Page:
I spent a blissful week away from all things Internet last week, and have come back from my mountain vacay with an RSS feed that, thankfully, was not as much of a drag to plow through as I’d feared. In fact, quite a few interesting articles popped up that I thought were worthy of note. And you know me, I like to share.
*Triple Canopy’s latest issue has a first-person piece, Matter of Rothko, written by David Levine about his father’s complicated legal and personal relationship with Mark Rothko that, oddly, manages to be dry and deeply moving at the same time.
*Art administrator, writer, and former B@S guest blogger Thea Liberty Nichols contributed a slew of really good Chicago-themed interviews to Art:21 blog last week. Read Nichols’ conversations with Selina Trepp, Liz McCarthy of Roxaboxen Exhibitions,Â Jasmine Justice, Lilly CarrÃ©, and PictureBox Inc, along with Houston’s Aurora Picture Show.
*Also on Art:21 blog, Francesca Wilmott writes on Theaster Gates’ “creative rehab efforts” in Hyde Park, St. Louis.
*Hennessey Youngman aka Jayson Musson, the dude the art world is currently crushing on (okay okay, that includes me too….), will be part of The Dialogue: The MCA Chicago’s Annual Conversation on Museums, Diversity and Inclusion on September 7th. Jeez, couldn’t they have thought of a better title for this event? It makes it sound so dull and institutionalized….like some kind of corporate “diversity workshop” where your participation is most definitely not optional. Hopefully Youngman’s participation will spice things up a bit, although I am already raising my eyebrows at the fact that Youngman is being brought to the Museum under the rubric of a “diversity” program and not as an artist in his own right. But, I will hold off on my comments until after I see the program. Tickets are $8/members and $10/non-members. Order online here. And if you haven’t listened to it yet, Mr. Youngman was interviewed on Bad at Sports’ Podcast a couple weeks back on Episode 306. Good stuff.
*This is fantastic: Shawnee Barton (who guest blogged over here on B@S awhile back) rejects those who wrongly rejected her. Read the letter she wrote over at Chicago Art magazine, it’s a hilariously polite ‘fuck you’ to the organizers of Art San Diego.
*This is the opposite of fantastic: Jerusalemâ€™s Museum of Tolerance to be Built Atop a Muslim Graveyard. According to Groundswell’s article, some of Edward Said’s relatives are buried there, along with numerous Muslim saints and scholars, and some of the region’s longest Muslim family lineages. This is the same project that Frank Gehry left in 2010, although that was apparently due to scheduling and financial reasons.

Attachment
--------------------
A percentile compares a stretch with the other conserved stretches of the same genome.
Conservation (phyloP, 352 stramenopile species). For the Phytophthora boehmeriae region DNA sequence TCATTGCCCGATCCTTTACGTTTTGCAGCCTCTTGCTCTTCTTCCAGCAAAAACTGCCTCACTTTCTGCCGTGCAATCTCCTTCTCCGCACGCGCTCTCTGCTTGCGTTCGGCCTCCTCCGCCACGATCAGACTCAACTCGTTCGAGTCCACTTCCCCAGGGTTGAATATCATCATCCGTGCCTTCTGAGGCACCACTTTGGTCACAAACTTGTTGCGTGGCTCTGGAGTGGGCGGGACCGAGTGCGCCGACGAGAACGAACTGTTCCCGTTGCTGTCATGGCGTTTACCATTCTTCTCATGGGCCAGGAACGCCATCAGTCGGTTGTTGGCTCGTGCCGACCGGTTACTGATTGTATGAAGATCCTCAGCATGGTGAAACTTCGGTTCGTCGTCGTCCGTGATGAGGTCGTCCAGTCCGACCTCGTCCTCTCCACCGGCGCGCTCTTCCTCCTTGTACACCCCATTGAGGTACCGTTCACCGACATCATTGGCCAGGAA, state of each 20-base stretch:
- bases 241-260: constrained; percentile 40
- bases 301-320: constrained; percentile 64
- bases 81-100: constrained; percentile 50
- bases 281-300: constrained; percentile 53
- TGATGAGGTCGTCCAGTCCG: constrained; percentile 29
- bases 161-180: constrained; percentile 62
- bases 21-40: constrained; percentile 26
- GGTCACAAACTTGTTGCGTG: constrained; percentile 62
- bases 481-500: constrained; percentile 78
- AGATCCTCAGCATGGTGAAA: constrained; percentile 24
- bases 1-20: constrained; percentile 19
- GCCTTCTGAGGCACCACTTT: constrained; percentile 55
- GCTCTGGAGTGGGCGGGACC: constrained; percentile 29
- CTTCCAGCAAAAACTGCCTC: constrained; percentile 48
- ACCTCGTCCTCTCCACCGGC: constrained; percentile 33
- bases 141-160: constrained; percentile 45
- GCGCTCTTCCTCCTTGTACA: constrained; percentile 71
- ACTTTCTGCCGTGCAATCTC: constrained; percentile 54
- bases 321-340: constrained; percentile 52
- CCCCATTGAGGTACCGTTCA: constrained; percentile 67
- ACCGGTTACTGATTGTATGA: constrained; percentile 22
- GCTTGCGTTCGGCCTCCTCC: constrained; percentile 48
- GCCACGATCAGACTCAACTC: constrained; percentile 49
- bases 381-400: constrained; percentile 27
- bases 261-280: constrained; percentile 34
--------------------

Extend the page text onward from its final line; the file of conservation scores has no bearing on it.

*This is a couple weeks old, but if you’re a fan of our Mantras for Plants series here on the blog, you’ll be into this NYT article: What’s Left Behind, on scientists who are “recasting vacant lots as community assets rather than urban blight” by studying them to discover their ecological benefits.
*Would you be embarrassed to list “Winner of the Donkey Art Prize” on your CV? If not, applications are being accepted through February 2012. â‚¬30 per artwork application fee required, natch.
*Miranda July, photogenic artist extraordinaire.
Last Friday while out and about I listened to architect Renzo Piano’s interview on WBEZ Chicago Public Radio’s 8:48. I found the part of the interview where Piano talked about his personal relationship to art to be particularly memorable. When architecture critic Ed Keegan asked him what he looks for in an artwork, Piano replied:
“I learned not to think too much. I (look at) a piece of art the same way I listen to a piece of music. Just submitting myself to the subconscious. There is a moment where you have to accept that, to switch from rational to irrational, to instinct. In art… you recognize something but you don’t have to understand what you recognize. I was contemplating a beautiful Rothko. I love that artist, but how can you explain why you love that piece of art? It’s just feeling inside. Of course you move, you stay ten feet then you get closer, five feet. Then you get away, far away, and every time you move your head, and your body, you understand and you discover something else. It’s like a universe. It’s fantastic.”
You can listen to the full interview here. And here is a link to an image of the stunning Mark Rothko painting that’s currently on view in the Art Institute of Chicago’s new Modern Wing. To look at it up close is to feel like you’re swallowing the sun.
Of course, now you can go to the Modern Wing and see it all yourself, in person, and for free until May 22nd!